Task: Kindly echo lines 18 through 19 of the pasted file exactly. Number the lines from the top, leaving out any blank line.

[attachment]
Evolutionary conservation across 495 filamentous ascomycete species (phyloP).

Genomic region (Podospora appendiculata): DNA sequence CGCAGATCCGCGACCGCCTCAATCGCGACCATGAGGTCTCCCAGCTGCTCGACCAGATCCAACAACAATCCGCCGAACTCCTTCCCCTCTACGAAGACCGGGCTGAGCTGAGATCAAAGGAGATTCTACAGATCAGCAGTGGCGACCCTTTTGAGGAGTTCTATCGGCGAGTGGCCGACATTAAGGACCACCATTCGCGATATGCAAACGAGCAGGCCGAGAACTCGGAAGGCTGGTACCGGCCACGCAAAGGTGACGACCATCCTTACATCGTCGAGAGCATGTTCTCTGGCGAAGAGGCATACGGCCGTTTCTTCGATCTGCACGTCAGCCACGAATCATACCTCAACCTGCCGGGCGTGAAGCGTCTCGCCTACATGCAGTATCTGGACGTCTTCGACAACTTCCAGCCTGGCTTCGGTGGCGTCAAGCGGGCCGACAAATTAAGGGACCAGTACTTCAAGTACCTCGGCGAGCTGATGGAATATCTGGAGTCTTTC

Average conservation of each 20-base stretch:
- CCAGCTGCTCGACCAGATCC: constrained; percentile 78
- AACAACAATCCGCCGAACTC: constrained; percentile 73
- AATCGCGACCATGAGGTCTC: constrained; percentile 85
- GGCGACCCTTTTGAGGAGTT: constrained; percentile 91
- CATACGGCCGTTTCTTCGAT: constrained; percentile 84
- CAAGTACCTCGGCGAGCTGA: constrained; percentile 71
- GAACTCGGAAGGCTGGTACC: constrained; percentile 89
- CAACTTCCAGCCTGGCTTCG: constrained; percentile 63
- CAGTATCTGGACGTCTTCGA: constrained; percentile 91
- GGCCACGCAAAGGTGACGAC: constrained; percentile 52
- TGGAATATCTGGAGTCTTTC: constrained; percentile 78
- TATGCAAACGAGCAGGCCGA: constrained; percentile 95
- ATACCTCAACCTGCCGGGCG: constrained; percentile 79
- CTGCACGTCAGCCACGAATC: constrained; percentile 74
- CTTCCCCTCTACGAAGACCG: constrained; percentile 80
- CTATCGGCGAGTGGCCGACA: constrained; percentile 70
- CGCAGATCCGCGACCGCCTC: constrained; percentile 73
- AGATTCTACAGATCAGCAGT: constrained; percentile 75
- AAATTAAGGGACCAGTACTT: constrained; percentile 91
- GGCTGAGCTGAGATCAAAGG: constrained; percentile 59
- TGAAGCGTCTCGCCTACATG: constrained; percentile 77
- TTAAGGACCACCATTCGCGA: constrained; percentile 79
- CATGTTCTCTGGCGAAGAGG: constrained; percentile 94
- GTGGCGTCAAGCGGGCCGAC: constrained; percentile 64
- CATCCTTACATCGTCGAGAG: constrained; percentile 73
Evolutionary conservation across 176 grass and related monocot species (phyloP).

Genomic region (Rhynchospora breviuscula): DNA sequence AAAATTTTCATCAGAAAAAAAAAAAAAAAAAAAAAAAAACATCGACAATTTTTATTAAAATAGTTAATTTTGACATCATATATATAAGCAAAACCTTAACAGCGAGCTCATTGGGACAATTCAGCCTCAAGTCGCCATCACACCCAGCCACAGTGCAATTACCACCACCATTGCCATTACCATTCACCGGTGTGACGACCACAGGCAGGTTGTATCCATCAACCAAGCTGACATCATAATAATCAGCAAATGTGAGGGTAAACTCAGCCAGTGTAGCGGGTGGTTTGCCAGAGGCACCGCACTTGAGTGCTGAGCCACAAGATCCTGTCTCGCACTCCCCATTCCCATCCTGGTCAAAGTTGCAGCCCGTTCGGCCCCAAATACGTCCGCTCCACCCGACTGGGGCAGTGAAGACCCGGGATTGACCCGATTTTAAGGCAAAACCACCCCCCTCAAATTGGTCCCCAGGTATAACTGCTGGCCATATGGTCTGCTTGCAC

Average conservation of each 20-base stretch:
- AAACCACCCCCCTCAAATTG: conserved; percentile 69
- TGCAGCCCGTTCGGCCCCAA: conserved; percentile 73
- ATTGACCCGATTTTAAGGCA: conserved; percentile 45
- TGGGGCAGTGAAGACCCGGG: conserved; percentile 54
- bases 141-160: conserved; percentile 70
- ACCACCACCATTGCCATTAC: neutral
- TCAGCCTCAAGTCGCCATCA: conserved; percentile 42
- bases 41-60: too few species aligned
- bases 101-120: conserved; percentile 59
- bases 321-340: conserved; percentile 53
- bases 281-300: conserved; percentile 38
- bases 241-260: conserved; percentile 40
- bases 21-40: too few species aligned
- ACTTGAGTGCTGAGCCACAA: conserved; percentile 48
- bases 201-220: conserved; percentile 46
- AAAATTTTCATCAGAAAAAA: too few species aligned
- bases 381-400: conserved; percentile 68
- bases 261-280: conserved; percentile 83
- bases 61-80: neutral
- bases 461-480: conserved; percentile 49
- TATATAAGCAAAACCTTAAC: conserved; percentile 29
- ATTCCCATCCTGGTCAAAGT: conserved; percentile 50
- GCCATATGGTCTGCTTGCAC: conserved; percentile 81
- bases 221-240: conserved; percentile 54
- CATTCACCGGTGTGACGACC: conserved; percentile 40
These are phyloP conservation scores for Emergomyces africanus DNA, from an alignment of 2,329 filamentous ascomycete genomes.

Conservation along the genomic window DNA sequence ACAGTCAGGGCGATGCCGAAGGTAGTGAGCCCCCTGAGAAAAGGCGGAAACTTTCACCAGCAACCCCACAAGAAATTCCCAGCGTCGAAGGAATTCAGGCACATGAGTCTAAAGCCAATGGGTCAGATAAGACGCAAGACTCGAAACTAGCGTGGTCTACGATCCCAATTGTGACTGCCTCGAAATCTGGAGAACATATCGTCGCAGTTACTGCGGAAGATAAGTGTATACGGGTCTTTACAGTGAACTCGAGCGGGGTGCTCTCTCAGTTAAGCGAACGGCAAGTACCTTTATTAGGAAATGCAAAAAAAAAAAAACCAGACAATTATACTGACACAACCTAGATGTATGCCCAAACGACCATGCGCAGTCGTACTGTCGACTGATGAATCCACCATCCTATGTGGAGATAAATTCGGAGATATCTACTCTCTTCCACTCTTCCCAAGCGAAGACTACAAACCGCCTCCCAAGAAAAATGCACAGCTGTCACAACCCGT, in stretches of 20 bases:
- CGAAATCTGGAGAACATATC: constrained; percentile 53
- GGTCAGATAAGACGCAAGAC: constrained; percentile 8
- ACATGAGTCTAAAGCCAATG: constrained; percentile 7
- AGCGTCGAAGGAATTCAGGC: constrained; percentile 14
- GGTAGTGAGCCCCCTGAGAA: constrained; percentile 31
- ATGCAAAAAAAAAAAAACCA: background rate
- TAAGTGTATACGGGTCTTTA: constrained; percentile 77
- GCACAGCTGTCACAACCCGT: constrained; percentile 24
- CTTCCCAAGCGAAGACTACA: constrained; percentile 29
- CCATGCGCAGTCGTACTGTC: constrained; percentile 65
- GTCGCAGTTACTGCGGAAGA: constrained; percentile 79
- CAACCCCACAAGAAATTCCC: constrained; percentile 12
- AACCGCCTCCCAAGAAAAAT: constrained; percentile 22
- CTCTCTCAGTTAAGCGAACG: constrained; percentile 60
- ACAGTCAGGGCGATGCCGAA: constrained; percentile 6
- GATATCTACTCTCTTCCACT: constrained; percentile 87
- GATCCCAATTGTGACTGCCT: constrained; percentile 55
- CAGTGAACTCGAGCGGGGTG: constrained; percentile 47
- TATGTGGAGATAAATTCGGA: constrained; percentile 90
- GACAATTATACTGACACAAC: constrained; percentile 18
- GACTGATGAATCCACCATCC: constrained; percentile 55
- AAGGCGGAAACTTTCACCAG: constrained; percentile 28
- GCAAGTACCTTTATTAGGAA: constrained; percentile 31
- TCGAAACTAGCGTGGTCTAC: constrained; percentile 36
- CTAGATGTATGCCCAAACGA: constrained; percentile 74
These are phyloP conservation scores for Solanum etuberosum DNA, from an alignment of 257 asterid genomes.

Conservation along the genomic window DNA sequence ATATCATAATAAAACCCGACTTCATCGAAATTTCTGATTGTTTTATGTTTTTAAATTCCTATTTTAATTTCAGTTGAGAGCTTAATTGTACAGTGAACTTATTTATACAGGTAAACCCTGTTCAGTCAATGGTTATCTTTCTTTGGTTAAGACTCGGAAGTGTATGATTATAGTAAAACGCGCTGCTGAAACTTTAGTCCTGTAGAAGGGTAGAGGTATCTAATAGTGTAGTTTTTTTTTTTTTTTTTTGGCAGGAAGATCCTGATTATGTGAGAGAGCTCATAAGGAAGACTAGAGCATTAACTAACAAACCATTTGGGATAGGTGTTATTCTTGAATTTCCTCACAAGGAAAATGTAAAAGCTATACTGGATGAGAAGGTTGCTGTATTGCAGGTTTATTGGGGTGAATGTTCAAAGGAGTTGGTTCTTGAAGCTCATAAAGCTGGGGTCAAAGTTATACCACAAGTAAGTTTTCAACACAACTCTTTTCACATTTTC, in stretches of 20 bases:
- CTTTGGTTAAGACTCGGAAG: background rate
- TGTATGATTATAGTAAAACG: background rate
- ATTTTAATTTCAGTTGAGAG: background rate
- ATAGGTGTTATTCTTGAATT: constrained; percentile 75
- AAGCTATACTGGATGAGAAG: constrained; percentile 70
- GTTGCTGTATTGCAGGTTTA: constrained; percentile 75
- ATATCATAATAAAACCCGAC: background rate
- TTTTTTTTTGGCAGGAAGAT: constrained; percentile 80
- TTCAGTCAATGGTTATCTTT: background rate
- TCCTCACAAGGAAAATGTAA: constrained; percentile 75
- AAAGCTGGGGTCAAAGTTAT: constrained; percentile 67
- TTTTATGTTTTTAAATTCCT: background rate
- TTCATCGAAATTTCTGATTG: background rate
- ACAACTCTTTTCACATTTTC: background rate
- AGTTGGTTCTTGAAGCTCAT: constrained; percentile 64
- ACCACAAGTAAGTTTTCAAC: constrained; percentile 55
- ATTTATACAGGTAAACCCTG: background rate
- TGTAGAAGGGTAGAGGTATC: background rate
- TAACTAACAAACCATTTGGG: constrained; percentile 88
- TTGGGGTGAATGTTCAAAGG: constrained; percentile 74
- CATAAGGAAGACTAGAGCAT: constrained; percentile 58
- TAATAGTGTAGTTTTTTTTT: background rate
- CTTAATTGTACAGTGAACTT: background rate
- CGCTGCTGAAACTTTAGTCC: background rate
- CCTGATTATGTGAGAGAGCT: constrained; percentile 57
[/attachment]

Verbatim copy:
- CTTCCCCTCTACGAAGACCG: constrained; percentile 80
- CTATCGGCGAGTGGCCGACA: constrained; percentile 70